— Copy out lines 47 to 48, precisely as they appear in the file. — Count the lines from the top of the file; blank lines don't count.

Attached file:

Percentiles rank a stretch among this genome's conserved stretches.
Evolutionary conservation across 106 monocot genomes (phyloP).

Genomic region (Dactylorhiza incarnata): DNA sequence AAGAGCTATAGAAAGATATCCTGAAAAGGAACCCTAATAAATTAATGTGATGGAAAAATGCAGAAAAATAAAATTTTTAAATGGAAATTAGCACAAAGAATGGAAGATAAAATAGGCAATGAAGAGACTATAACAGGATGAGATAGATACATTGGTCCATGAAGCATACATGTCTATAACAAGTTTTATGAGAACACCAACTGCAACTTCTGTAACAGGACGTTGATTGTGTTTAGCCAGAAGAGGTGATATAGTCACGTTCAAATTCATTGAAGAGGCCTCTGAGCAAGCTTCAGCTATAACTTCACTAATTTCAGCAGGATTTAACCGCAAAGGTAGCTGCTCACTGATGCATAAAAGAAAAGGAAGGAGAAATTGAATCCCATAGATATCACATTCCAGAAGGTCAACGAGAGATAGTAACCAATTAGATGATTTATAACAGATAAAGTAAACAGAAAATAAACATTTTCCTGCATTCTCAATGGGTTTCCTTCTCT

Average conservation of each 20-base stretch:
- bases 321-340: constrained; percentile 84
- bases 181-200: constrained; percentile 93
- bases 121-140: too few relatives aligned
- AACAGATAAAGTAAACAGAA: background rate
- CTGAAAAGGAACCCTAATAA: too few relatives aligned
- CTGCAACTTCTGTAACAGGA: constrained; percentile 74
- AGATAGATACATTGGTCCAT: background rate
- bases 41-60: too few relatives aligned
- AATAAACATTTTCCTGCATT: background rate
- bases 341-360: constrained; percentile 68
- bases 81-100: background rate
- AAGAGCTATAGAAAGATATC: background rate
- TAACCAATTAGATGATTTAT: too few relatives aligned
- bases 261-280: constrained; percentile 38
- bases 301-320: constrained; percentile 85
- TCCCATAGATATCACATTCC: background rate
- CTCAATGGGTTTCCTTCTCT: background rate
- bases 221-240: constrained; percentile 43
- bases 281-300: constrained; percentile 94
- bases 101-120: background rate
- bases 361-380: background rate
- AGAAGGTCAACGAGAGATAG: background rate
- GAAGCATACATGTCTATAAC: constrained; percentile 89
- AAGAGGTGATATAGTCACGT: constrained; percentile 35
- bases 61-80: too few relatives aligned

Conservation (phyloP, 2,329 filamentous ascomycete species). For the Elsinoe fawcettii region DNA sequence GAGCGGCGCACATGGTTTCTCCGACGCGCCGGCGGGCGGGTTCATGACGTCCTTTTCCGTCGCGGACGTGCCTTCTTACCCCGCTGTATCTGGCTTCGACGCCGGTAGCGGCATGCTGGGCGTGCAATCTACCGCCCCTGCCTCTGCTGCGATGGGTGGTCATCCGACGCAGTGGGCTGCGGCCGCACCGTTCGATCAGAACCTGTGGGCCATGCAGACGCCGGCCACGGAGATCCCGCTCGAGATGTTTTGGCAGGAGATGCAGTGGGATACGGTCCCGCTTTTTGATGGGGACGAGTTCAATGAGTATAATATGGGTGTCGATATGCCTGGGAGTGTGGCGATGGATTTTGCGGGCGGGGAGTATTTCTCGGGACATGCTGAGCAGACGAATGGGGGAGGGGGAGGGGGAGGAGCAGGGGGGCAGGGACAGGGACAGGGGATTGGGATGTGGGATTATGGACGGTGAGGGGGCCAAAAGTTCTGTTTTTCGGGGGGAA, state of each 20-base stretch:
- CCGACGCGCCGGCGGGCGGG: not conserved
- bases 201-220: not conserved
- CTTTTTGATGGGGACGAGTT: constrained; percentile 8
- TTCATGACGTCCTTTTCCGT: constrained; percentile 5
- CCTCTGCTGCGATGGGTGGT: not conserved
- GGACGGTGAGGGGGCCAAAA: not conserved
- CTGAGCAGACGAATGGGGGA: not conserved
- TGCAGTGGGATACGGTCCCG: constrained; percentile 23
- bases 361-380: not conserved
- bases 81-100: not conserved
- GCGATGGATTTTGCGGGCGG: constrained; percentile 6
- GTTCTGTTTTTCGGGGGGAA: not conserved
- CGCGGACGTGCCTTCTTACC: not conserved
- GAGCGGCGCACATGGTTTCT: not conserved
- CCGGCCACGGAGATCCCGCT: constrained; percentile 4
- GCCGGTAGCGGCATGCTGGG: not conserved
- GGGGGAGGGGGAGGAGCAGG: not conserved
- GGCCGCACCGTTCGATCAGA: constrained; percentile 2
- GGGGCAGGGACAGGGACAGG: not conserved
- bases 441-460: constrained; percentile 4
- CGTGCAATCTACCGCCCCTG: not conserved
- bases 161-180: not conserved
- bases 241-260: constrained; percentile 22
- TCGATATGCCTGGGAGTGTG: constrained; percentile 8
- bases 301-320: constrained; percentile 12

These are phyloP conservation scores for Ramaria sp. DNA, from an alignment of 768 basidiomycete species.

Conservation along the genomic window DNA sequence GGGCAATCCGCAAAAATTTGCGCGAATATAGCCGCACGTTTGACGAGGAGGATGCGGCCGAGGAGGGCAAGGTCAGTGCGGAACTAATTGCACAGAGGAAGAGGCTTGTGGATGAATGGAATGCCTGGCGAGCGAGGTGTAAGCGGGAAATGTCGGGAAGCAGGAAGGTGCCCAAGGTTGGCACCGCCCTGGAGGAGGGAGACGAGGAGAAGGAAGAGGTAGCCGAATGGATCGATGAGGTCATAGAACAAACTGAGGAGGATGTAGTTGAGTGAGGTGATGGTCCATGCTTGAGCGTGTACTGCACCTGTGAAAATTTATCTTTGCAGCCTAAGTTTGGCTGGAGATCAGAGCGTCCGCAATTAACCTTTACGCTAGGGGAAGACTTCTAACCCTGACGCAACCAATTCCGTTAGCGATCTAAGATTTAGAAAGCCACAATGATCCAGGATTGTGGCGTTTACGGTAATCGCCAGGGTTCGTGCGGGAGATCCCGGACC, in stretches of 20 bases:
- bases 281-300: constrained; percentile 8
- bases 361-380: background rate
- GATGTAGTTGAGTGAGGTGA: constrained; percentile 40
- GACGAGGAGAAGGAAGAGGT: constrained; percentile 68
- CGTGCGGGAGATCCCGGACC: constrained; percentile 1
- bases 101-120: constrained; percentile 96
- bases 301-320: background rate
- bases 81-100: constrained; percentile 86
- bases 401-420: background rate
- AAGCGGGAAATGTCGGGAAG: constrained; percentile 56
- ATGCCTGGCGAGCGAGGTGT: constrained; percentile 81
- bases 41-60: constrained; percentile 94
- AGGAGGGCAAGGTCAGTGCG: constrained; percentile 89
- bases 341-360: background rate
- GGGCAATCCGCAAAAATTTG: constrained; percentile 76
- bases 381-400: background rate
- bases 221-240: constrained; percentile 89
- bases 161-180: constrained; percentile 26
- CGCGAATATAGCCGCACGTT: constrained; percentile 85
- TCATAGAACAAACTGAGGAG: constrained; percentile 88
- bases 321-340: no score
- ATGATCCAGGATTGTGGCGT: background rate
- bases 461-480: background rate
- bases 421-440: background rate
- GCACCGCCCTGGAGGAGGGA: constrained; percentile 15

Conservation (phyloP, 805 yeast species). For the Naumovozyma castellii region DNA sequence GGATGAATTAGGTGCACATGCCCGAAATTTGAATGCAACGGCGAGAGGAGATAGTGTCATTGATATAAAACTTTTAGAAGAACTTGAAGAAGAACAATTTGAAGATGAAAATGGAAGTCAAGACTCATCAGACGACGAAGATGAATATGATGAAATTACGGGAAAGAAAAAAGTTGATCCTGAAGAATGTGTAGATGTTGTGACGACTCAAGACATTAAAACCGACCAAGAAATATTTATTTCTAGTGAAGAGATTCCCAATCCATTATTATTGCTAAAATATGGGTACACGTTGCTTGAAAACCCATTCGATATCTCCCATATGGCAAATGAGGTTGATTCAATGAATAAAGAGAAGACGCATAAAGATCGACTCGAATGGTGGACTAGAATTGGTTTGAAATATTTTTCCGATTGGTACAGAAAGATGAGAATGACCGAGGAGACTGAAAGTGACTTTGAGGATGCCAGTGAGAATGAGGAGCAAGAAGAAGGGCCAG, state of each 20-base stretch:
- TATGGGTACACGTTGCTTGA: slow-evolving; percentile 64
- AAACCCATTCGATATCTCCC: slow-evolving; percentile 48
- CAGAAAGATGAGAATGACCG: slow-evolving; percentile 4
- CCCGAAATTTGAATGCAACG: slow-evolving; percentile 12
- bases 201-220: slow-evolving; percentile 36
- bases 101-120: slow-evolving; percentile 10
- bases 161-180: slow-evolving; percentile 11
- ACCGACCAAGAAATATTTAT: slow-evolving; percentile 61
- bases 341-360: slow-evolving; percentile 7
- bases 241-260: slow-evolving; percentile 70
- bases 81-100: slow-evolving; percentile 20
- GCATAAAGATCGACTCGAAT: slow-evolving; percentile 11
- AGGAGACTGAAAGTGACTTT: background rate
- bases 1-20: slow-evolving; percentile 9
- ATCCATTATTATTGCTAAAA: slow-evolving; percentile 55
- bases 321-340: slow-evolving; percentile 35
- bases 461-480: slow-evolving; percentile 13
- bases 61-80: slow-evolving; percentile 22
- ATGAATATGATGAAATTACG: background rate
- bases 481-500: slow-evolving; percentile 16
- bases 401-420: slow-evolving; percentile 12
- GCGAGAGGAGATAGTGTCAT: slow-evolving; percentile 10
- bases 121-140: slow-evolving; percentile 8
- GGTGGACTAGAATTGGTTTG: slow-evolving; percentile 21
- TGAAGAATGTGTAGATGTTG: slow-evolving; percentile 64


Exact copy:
- GGGGGAGGGGGAGGAGCAGG: not conserved
- GGCCGCACCGTTCGATCAGA: constrained; percentile 2